Any assessment of MPs’ pay must begin by acknowledging that, by historical standards, they are not underpaid and that they already earn vastly more than most of those they represent. In 1979, MPs were paid £9,450, the equivalent of £40,490 in real terms. Their pay has since risen by more than 50 per cent, compared to an average increase of 37 per cent. The median full-time salary in the UK is £26,312, putting MPs comfortably in the top 5 per cent of earners.

Yet if parliamentarians have less cause for complaint than some suggest, the case for an increase in their pay remains a compelling one. The average MP now works 69 hours a week, excluding travel, with much time spent on constituency casework. British members are paid significantly less than their counterparts in Japan (£165,945), the United States (£108,032), Australia (£120,875), Italy (£112,898) and Canada (£99,322) and less than the average GP (£88,920) and far less than the typical BBC executive.

Should MPs’ salaries remain frozen at their current level, the result will be an even narrower political system, the preserve of the trust-fund class, the wealthy and the entitled. It was in an attempt to avert this fate that David Lloyd George introduced an annual stipend of £400 for MPs in 1911, describing it is an allowance for those “who cannot be here because their means do not allow it”.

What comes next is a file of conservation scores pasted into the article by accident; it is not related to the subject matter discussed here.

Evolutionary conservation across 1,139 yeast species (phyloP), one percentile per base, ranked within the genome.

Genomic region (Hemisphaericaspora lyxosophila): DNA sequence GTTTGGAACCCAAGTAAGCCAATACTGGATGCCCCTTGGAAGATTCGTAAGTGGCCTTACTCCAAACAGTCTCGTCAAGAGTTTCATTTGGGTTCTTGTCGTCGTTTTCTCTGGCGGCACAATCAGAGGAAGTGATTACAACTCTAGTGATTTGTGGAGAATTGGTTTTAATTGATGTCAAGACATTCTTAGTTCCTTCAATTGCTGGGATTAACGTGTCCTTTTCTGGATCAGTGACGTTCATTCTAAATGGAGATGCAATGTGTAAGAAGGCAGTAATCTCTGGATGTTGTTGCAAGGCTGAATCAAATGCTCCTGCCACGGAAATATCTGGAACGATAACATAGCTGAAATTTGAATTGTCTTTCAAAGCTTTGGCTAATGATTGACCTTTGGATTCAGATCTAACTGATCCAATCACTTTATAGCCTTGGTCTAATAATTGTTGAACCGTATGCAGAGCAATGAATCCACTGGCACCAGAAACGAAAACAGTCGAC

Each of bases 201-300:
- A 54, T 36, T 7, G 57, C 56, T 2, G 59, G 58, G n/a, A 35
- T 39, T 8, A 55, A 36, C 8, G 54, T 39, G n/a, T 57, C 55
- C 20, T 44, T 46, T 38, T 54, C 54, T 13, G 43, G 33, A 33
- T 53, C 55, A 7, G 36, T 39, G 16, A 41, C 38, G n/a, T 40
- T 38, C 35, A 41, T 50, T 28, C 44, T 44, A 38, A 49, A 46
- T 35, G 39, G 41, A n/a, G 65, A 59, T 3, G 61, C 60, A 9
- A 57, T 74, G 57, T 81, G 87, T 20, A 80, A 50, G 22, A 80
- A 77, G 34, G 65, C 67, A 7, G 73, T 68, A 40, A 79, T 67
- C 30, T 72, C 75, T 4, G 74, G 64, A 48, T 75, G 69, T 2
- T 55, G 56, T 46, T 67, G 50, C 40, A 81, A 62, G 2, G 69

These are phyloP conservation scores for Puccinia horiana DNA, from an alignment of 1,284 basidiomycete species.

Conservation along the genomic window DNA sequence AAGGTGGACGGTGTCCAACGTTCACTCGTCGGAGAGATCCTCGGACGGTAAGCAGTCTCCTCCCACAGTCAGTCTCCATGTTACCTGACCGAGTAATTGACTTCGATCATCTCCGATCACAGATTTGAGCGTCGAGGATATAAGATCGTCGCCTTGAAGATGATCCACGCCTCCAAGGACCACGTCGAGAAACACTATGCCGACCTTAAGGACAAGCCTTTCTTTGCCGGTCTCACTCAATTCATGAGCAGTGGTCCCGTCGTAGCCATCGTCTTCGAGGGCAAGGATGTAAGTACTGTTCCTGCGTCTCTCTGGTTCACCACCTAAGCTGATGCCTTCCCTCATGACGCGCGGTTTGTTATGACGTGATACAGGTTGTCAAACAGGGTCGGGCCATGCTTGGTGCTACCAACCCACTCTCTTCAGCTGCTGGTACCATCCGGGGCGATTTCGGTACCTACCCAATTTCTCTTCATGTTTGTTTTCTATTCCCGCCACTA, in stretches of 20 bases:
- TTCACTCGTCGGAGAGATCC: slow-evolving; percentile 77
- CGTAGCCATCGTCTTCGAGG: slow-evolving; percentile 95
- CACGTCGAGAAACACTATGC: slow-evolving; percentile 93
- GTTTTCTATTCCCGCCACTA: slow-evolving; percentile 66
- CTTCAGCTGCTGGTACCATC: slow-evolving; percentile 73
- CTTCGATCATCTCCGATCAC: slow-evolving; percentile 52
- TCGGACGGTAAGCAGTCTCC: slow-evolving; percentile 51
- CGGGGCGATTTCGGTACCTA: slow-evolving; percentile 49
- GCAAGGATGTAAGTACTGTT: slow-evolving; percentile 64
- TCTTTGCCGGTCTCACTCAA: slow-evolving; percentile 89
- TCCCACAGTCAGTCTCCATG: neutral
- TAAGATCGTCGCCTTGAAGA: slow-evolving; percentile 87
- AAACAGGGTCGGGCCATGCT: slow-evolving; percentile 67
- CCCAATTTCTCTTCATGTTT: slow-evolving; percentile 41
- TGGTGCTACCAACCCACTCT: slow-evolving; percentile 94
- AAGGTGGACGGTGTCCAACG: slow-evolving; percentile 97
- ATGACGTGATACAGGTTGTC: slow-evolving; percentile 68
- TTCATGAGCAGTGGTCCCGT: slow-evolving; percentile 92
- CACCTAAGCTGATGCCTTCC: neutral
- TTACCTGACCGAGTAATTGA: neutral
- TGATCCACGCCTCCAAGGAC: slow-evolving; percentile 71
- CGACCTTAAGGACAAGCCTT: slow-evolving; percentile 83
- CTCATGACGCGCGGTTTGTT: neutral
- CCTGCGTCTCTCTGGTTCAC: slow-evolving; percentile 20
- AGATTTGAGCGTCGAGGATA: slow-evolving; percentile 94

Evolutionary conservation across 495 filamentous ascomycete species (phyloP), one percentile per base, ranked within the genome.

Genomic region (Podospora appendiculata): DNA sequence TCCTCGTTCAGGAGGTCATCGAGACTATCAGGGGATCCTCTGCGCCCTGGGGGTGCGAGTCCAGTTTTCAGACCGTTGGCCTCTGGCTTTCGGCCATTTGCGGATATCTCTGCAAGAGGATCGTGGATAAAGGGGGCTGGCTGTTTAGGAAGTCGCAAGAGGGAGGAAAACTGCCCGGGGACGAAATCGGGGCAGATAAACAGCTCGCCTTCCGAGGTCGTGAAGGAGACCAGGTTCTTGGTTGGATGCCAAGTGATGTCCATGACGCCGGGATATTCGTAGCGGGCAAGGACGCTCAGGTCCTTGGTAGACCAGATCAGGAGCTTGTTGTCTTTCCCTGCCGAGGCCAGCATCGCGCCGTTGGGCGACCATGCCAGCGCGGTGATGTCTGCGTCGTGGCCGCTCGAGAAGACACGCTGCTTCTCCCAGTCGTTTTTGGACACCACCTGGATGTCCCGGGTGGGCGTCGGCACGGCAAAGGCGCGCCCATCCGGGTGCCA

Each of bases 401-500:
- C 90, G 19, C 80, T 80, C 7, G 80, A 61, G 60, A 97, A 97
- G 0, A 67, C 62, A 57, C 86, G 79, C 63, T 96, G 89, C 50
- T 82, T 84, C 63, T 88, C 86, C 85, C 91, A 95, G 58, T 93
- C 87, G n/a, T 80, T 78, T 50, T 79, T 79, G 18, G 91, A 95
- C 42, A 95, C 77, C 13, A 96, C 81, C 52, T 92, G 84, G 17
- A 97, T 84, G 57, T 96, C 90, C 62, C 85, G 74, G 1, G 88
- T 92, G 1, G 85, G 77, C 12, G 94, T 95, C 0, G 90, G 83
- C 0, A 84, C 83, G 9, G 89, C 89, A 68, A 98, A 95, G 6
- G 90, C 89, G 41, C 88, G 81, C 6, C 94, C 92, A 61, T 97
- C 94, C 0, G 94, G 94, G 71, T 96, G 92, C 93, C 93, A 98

Today, for those without inherited wealth or lucrative business interests, the obstacles to becoming an MP are becoming more formidable. As the former Labour general secretary Peter Watt recently wrote of parliamentary selections, “If you can’t afford to take a couple of months off work, pay for accommodation and travel, abandon your family and pay for your own materials you are screwed.” Add to this the estimated £10,000 cost of running for parliament and higher pay begins to look like nothing less than adequate compensation for what is or should be a hugely demanding job. It was this consideration that led Commons officials to encourage MPs to treat their expenses as a de facto second salary, creating the conditions for the scandal uncovered in 2009.